Through extensive use of Douglass’ timely words, Julien gives expression to the zeitgeist of Douglass’ era, his legacy, and the ways in which his story may be viewed today. Julien’s vision is informed by some of Douglass’ most important speeches, such as Lessons of the Hour, What to the Slave Is the 4th of July?, and Lecture on Pictures, the latter being a text that connects picture-making and photography to Douglass’ vision of how technology can influence human relations.
In the installation, Douglass interacts with other cultural icons of his time, including his first wife Anna Murray-Douglass; the two English Quakers, Anna and Ellen Richardson, who helped Douglass secure his freedom and return to the U.S.; Susan B. Anthony, the suffragist and Douglass’ long-time friend; Ottilie Assing, a feminist friend and lover; and Ida B. Wells, the anti-lynching activist. Julien chose these individuals as representatives of ideals of equality and as pioneers in the history of civil rights.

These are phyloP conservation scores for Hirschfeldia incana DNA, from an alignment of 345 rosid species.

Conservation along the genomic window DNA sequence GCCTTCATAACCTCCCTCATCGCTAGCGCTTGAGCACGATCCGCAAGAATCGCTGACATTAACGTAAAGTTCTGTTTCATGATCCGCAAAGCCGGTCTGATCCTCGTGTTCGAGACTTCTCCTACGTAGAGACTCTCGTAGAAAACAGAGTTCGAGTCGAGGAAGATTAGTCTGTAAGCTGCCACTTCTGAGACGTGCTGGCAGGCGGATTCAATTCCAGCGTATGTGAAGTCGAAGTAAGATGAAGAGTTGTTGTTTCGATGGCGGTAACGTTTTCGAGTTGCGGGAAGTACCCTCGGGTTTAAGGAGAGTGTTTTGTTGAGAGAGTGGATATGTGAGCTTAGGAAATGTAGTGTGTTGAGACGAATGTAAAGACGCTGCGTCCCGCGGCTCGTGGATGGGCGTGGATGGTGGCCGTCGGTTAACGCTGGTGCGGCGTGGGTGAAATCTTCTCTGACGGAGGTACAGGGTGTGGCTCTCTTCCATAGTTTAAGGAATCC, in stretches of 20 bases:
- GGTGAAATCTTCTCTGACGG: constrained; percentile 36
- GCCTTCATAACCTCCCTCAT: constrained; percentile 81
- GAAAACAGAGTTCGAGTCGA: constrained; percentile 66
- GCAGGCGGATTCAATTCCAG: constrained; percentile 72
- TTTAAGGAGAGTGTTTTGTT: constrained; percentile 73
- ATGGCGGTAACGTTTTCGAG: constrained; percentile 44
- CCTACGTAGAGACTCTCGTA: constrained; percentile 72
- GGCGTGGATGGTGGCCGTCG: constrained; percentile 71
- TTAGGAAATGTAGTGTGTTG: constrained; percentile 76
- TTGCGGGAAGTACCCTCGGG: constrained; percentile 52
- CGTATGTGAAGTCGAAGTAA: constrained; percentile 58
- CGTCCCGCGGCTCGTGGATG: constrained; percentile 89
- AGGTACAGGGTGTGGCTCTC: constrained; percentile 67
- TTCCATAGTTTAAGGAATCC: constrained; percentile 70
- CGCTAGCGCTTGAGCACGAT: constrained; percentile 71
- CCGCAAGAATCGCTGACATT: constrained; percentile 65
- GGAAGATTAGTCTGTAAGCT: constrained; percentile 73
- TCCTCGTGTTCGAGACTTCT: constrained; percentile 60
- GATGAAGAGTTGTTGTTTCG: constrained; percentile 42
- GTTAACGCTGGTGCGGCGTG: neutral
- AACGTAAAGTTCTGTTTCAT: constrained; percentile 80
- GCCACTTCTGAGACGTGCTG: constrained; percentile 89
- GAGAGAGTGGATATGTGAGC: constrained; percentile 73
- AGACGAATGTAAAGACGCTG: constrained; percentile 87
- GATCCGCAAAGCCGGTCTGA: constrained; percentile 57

The present film installation is a new, five-channel iteration of Julien’s project specially commissioned by SCAD. It was originally commissioned by the Memorial Art Gallery of the University of Rochester with the partnership of the Virginia Museum of Fine Arts, and with generous support from Mark Falcone and Ellen Bruss, the Zell Family, Ford Foundation, VIA Art Fund, Lori Van Dusen, and Deborah Ronnen and Sherman Levey.